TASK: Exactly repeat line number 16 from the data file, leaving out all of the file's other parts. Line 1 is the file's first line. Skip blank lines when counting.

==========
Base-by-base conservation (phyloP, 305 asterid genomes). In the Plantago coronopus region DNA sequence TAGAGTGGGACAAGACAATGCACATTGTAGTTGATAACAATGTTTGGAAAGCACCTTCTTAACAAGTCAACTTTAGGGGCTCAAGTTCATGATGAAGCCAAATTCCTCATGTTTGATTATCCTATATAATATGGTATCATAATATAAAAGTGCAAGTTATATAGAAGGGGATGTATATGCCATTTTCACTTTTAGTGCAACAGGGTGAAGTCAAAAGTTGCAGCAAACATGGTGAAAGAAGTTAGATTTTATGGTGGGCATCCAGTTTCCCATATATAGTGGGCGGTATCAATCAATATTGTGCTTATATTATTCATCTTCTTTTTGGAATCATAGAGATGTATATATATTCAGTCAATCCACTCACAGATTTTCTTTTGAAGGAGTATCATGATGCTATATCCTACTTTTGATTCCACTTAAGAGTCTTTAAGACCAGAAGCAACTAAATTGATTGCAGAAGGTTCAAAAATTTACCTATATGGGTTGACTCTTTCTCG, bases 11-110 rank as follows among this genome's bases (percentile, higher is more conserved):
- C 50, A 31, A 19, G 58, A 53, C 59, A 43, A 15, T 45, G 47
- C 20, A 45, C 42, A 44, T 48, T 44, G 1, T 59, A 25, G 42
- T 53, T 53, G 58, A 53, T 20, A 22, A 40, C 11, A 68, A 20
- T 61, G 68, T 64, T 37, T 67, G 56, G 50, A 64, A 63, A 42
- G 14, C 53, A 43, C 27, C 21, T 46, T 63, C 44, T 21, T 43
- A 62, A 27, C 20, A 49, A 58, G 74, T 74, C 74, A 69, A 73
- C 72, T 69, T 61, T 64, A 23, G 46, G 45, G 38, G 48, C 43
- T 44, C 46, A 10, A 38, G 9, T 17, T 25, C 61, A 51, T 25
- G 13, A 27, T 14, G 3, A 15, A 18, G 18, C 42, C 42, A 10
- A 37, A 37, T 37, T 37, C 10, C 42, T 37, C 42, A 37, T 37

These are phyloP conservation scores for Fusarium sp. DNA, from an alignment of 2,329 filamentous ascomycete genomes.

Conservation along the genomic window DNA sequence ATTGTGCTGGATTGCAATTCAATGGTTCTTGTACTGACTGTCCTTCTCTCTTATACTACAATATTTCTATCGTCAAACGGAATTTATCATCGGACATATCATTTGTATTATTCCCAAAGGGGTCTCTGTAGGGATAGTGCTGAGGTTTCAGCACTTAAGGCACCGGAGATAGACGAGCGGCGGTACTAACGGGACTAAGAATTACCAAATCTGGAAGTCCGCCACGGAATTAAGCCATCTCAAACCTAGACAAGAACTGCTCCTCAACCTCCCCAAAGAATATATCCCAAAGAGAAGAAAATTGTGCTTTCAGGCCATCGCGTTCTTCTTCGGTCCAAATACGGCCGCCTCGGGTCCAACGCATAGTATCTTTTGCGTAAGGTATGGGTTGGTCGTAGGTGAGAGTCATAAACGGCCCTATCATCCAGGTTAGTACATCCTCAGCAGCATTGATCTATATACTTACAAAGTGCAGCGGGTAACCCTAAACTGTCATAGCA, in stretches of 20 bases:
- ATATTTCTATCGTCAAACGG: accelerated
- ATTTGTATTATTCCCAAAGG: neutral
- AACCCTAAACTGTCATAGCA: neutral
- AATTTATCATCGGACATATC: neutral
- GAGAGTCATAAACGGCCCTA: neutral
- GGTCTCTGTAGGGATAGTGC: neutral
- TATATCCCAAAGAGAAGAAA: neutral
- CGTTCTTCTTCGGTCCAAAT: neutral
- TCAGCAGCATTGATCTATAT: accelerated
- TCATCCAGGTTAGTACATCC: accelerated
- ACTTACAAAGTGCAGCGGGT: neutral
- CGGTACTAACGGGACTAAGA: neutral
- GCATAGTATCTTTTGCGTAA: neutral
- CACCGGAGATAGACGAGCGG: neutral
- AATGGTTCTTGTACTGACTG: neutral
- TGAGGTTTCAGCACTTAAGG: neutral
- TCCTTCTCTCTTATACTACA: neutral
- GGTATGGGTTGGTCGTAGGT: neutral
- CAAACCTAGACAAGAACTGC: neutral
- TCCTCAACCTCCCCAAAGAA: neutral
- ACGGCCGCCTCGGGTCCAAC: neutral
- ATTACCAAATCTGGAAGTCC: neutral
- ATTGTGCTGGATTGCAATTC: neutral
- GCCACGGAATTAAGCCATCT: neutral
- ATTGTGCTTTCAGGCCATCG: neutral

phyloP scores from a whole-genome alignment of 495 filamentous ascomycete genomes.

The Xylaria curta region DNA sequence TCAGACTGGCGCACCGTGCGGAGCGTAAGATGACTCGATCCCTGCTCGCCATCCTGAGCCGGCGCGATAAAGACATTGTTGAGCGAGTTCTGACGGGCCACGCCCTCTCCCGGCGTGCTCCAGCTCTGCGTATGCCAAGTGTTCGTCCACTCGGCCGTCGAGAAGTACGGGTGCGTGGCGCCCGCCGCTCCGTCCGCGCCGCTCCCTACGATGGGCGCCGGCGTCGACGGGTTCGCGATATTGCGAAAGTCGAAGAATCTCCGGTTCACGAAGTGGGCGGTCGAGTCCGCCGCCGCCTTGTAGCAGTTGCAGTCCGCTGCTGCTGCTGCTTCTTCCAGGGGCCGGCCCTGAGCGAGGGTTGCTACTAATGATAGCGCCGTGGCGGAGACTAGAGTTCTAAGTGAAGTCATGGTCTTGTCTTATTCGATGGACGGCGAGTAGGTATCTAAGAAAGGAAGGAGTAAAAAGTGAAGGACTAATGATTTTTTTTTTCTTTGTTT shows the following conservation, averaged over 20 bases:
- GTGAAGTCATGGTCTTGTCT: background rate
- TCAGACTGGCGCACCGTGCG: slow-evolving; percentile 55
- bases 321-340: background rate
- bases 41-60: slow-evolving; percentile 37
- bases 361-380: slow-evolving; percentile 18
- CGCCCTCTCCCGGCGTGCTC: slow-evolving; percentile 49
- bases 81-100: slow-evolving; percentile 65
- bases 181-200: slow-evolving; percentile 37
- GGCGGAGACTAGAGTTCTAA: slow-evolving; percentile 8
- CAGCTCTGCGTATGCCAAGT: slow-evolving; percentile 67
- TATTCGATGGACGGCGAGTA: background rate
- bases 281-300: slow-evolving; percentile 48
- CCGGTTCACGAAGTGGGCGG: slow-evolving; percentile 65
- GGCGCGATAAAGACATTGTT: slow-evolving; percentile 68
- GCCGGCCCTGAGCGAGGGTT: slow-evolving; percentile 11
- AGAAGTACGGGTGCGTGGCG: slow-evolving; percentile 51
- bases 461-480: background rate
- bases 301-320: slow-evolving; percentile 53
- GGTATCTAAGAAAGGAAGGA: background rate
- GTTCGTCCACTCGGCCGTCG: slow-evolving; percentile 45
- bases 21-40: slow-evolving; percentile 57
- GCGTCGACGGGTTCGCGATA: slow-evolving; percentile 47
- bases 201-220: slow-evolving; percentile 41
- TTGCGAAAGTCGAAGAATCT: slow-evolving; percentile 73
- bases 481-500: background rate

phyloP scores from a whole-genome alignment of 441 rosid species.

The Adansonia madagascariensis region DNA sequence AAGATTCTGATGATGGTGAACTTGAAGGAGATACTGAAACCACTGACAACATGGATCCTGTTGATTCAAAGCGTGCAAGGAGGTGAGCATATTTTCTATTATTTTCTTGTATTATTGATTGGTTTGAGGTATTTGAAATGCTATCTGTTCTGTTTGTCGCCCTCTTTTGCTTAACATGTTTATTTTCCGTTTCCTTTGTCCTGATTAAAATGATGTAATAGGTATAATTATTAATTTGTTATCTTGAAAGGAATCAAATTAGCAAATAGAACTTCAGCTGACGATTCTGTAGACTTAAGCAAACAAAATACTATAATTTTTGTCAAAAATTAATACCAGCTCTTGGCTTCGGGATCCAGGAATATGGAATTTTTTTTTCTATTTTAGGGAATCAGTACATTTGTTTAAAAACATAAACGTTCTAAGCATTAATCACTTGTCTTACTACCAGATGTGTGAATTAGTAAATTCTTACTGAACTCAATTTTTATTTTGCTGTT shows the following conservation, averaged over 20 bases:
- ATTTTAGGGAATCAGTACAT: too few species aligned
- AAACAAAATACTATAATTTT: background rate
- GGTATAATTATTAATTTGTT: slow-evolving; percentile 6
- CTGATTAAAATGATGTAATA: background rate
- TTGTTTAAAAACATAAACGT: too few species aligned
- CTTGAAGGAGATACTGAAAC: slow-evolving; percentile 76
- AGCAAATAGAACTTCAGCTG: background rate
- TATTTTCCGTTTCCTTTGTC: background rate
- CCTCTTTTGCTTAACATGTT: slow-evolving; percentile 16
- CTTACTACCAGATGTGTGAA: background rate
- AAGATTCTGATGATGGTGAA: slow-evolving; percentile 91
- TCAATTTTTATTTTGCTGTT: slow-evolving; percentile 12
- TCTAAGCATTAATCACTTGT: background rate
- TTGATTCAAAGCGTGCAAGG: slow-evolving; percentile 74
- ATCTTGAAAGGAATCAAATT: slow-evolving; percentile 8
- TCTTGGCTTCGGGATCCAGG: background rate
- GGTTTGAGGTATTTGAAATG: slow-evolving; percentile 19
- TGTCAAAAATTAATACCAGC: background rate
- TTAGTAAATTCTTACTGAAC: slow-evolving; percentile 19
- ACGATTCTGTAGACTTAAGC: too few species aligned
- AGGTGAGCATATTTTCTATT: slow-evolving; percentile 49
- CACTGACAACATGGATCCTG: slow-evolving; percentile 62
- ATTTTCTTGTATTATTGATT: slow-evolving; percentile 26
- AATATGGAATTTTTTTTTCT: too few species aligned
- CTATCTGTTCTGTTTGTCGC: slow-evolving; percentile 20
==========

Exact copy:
- AACCCTAAACTGTCATAGCA: neutral